The Small Business Enterprise and Employment Act 2015 (as amended by the Enterprise Act 2016) gives Government the power to implement a cap on exit payments within the public sector.
Government recognise the importance of exit payments in enabling public sector employers to reform and react in light of new circumstances, together with providing employees with support to find new employment or ‘bridging the gap’ until retirement age.
However, for some time Government have also identified that many high-level exit payments, some of which amount to six figures, are neither proportionate nor offer good value for money for taxpayers.
The Restriction of Public Sector Exit Payments Regulations 2020
Following a consultation period regarding the proposed cap, the response to which can be found here , Government published the above draft Regulations on 27th July 2020.
The Regulations prevent any relevant authority (defined in the Regulations, but including schools, academies and Colleges), from making an exit payment to a person exceeding the exit payment cap. Whilst the exit payment cap is expected to be £95,000, Government will keep this under review.
What payments are expected to be subject to the cap?
The draft Regulations suggest the following as possible payments that would be subject to the cap:
- Any severance or ex-gratia payment;
- Any payment on voluntary exit;
- Any payment in lieu of notice under a contract of employment (where this exceeds one quarter of the individual’s salary);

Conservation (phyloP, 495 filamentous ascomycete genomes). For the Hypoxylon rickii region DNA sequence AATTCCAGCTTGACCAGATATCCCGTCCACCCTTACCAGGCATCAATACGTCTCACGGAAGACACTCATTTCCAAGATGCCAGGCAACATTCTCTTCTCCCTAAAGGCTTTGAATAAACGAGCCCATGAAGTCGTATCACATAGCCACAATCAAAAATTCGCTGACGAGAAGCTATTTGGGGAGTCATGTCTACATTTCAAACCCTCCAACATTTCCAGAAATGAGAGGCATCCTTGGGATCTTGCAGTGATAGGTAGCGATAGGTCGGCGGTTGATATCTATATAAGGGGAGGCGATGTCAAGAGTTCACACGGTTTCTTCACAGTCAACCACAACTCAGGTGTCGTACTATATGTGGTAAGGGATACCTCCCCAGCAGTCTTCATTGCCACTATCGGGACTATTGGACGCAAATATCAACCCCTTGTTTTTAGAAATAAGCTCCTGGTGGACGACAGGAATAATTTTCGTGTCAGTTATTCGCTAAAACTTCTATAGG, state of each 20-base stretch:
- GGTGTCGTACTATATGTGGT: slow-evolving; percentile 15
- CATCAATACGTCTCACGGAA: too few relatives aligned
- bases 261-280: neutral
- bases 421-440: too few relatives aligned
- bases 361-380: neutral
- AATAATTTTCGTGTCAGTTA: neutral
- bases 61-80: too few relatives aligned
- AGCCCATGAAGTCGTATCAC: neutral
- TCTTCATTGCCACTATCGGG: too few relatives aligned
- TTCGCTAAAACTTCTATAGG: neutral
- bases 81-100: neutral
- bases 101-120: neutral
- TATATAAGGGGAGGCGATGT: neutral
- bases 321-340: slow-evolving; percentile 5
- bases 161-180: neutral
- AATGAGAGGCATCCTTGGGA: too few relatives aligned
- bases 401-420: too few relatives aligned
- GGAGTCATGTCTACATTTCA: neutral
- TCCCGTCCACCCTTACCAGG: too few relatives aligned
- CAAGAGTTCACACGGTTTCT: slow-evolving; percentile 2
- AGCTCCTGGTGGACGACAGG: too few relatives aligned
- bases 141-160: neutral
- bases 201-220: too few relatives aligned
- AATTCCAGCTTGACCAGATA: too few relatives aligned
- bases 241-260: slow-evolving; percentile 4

- Any payment to reduce or remove an actuarial reduction to a pension on early retirement (i.e. a ‘pension strain’ cost);
- Any payment on account of dismissal by reason of redundancy;
- Any payment to extinguish liability under a fixed term contract;
- Any other payment in consequence of termination of employment, or loss of office.
However, there are also a number of exceptions to the above including:
- Statutory redundancy pay;
- Payment in respect of death in service;
- Payment in lieu of accrued but untaken annual leave;
- Any payment in lieu of notice under a contract of employment (subject to this being less than one quarter of the individual’s salary);
- Any payment in compliance with a court or tribunal order.
On grounds of public interest, it is expected that there will be a mandatory waiver on any payment attributable to discrimination, health and safety detriment and unfair dismissal cases, together with whistleblowing claims although confirmation is awaited.
There are also expected to be grounds for certain authorities to relax restrictions on the cap in exceptional circumstances, however such a power would be subject to strict decision making and record keeping obligations.
What is next?
Whilst not yet in force, employers to be affected by the proposed cap on exit payments should be alert to the impact of the draft Regulations, both regarding the nature of any future package negotiated with an individual and in the event of future redundancy situations.
Regulations are due to progress through Parliament, with additional guidance and supporting documentation being issued when the Regulations become effective.
If you require specific legal advice please contact our Employment & HR team on 01228 552222 or email@example.com.